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When it comes to eczema, prevention is the watchword! Here is an overview of the appropriate actions to take and the care that should be provided.
Eczema is a chronic and recurring skin condition characterized by dryness, itching, redness and irritation. There are several types of eczema; the most common one is called atopic dermatitis. This condition is often observed in young children and individuals who suffer from or have a family history of allergies and asthma.
Heredity plays a major role in the predisposition to eczema. Aside from this predominant factor, the following elements can also promote the onset of atopic dermatitis:
Individuals with very dry skin may or may not develop eczema. Dry skin should also be treated with care.
If atopic dermatitis is present, the entire surface of the skin requires special care and not only the affected areas. Management depends on the following elements:
Daily application of a quality moisturizer is the best way to prevent dry, irritated and eczematous skin. Moisturizers trap water beneath the skin, making it flexible and less likely to crack. It is important to choose a product that is adapted to the particular needs of very sensitive skin, and that includes the following characteristics:
These measures alone are not always enough to control eczema. The use of medication is sometimes necessary. Some prescription or over-the-counter medications can sometimes help. Ask your pharmacist to provide information on the options available to you.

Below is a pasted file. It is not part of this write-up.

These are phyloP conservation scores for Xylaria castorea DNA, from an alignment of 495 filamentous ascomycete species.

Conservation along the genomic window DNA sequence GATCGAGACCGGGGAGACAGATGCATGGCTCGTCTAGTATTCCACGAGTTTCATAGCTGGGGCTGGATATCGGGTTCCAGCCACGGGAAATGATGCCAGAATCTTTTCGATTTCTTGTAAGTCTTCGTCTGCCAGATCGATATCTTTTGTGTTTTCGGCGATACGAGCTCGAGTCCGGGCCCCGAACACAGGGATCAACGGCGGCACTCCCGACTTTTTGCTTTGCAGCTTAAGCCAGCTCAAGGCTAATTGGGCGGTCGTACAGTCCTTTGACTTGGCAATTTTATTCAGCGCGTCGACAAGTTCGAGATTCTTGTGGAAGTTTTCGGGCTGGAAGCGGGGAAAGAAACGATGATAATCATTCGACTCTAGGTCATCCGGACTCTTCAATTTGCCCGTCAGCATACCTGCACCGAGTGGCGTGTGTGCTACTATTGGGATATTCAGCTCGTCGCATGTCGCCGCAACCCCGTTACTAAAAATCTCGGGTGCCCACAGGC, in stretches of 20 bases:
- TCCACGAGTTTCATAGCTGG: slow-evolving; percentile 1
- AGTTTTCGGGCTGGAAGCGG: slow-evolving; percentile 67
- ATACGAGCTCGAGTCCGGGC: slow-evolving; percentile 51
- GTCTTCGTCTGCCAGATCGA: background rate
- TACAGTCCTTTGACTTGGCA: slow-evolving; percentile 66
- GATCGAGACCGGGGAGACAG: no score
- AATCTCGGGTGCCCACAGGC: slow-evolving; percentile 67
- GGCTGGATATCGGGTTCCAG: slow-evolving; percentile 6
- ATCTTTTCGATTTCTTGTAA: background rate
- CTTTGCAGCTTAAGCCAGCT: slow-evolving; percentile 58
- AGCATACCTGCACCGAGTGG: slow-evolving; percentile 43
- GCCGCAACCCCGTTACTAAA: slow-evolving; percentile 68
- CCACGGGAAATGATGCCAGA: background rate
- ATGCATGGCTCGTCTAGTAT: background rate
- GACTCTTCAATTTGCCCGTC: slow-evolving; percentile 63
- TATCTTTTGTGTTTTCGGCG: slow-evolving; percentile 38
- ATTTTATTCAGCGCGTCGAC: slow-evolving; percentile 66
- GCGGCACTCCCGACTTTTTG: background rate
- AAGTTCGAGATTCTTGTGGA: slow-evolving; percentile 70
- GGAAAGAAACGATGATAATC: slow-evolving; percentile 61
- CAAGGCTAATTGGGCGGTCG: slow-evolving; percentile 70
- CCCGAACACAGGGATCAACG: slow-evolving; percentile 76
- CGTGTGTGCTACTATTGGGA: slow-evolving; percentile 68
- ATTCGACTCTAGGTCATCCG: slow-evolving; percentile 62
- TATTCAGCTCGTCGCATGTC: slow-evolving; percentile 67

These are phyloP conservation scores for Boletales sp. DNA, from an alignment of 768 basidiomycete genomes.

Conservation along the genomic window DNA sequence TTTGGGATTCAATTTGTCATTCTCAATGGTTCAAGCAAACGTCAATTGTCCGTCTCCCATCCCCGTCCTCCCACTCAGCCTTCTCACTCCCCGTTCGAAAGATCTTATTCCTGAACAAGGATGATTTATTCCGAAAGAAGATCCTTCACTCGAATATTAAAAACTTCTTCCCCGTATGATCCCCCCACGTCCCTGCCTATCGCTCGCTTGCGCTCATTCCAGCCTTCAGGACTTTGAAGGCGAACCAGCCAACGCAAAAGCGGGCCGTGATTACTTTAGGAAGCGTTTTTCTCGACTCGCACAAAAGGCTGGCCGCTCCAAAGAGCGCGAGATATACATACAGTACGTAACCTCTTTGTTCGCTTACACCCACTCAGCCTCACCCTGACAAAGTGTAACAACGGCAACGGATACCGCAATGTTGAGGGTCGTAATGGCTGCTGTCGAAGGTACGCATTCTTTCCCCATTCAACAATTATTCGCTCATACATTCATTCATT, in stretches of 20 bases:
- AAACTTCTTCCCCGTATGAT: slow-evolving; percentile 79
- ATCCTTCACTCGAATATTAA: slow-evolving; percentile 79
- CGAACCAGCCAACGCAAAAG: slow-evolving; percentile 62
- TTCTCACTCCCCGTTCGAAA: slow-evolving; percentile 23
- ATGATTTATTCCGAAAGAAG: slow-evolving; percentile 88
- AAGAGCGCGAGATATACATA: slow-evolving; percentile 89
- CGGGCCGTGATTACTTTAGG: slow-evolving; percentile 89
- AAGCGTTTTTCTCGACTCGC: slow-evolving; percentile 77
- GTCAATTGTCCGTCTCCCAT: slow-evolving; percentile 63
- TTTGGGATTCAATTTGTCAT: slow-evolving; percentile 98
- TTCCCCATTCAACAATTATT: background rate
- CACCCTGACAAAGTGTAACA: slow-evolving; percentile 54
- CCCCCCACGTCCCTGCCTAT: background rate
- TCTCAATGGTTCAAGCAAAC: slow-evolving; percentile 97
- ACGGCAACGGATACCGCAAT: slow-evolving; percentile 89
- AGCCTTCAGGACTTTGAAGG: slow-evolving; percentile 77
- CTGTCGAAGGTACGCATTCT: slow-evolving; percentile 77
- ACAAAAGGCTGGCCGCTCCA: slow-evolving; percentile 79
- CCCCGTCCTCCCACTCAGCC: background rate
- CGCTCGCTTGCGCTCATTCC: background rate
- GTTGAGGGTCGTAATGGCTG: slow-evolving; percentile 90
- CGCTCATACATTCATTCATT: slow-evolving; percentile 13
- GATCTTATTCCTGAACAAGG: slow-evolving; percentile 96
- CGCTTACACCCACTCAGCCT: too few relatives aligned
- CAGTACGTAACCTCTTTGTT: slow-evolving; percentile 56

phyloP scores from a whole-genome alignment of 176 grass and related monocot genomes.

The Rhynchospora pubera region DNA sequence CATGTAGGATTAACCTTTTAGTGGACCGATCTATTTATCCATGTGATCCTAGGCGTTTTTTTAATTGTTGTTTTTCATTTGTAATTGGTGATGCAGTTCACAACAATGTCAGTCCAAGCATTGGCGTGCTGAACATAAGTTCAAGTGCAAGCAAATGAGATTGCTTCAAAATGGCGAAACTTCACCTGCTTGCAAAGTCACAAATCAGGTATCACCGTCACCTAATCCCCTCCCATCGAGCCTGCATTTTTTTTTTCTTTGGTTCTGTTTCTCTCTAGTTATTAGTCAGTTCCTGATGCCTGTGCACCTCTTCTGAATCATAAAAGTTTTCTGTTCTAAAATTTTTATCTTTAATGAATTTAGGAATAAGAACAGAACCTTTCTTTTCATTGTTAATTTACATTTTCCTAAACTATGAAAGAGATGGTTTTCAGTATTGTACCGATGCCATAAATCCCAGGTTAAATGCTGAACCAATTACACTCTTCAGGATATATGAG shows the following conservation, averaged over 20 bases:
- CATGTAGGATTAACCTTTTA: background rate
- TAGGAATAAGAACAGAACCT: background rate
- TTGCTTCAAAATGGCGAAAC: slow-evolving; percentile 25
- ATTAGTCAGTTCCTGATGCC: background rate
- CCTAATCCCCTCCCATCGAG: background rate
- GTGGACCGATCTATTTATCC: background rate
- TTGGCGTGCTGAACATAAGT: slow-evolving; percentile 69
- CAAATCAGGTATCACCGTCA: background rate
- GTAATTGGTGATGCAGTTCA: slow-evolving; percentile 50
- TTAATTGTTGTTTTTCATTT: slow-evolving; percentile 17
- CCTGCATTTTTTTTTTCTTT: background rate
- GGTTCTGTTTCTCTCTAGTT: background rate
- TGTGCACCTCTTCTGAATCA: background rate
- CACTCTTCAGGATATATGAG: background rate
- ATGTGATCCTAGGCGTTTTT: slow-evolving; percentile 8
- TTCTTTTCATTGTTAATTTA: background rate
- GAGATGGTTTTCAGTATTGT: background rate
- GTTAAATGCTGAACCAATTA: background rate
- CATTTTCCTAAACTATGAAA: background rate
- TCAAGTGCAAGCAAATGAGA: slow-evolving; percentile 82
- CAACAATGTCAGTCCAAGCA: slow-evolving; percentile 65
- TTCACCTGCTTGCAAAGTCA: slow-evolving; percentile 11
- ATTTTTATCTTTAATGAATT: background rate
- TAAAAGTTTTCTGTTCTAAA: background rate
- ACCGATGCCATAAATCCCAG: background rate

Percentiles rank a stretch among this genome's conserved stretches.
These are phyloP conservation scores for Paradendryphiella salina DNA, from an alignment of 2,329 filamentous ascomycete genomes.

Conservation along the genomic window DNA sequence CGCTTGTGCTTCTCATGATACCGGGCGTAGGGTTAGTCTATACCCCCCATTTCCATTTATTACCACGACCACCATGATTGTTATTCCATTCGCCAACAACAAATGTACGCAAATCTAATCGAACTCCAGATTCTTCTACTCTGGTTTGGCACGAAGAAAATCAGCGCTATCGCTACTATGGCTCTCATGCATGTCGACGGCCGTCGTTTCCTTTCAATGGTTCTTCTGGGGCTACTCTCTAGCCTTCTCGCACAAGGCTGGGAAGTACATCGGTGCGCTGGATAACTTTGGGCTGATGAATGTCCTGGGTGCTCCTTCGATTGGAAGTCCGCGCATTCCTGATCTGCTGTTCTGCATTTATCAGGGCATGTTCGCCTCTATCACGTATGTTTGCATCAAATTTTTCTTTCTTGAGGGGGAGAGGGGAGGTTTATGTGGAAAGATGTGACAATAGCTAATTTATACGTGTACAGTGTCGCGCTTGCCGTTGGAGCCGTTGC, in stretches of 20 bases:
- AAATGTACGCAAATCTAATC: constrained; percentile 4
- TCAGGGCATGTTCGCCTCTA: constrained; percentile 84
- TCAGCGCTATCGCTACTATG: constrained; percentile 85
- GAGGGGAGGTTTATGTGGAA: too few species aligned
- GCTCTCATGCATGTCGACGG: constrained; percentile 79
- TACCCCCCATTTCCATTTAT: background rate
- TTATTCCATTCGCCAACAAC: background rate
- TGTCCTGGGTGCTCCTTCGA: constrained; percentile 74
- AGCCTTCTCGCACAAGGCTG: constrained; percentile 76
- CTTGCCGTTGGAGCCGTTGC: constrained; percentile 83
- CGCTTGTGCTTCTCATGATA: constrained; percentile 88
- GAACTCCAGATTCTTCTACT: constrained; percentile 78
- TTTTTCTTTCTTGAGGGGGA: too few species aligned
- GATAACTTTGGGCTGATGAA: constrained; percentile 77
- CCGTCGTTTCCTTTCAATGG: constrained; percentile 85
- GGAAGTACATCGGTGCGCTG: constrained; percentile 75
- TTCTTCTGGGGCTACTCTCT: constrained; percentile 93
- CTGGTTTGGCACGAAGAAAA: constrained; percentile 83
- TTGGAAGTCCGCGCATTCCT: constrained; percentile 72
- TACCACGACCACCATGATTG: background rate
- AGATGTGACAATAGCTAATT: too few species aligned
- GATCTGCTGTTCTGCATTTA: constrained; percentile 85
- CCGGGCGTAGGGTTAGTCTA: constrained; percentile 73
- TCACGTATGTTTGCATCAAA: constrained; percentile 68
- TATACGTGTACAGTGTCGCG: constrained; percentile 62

In addition to the basic care described above, the following measures also help to maintain healthy skin.
Avoid exposure to substances that can trigger or aggravate eczema.
Keep the temperature and humidity in your home stable. Avoid extreme temperatures. Consider purchasing a humidifier if needed.
Wear clothing that lets your skin breathe and avoid abrasive fabrics.
Take warm baths or showers for a maximum of five minutes.
After bathing, pat your skin dry with a soft towel. Avoid vigorously rubbing the skin.
Avoid scratching affected areas. Wear cotton gloves at night if needed. Keep children's nails cut short.
Protect your skin from the sun. Overexposure to the sun dries out and damages skin. Some individuals may have the impression that their skin has improved, but these positive effects are probably associated with the temperate climate of the summer, which is easier on the skin than our dry, windy winters.
Quit smoking. Your pharmacist can help you to succeed.
Reduce stress and learn to better manage it.
Speak to your pharmacist for additional information about dry skin and eczema.
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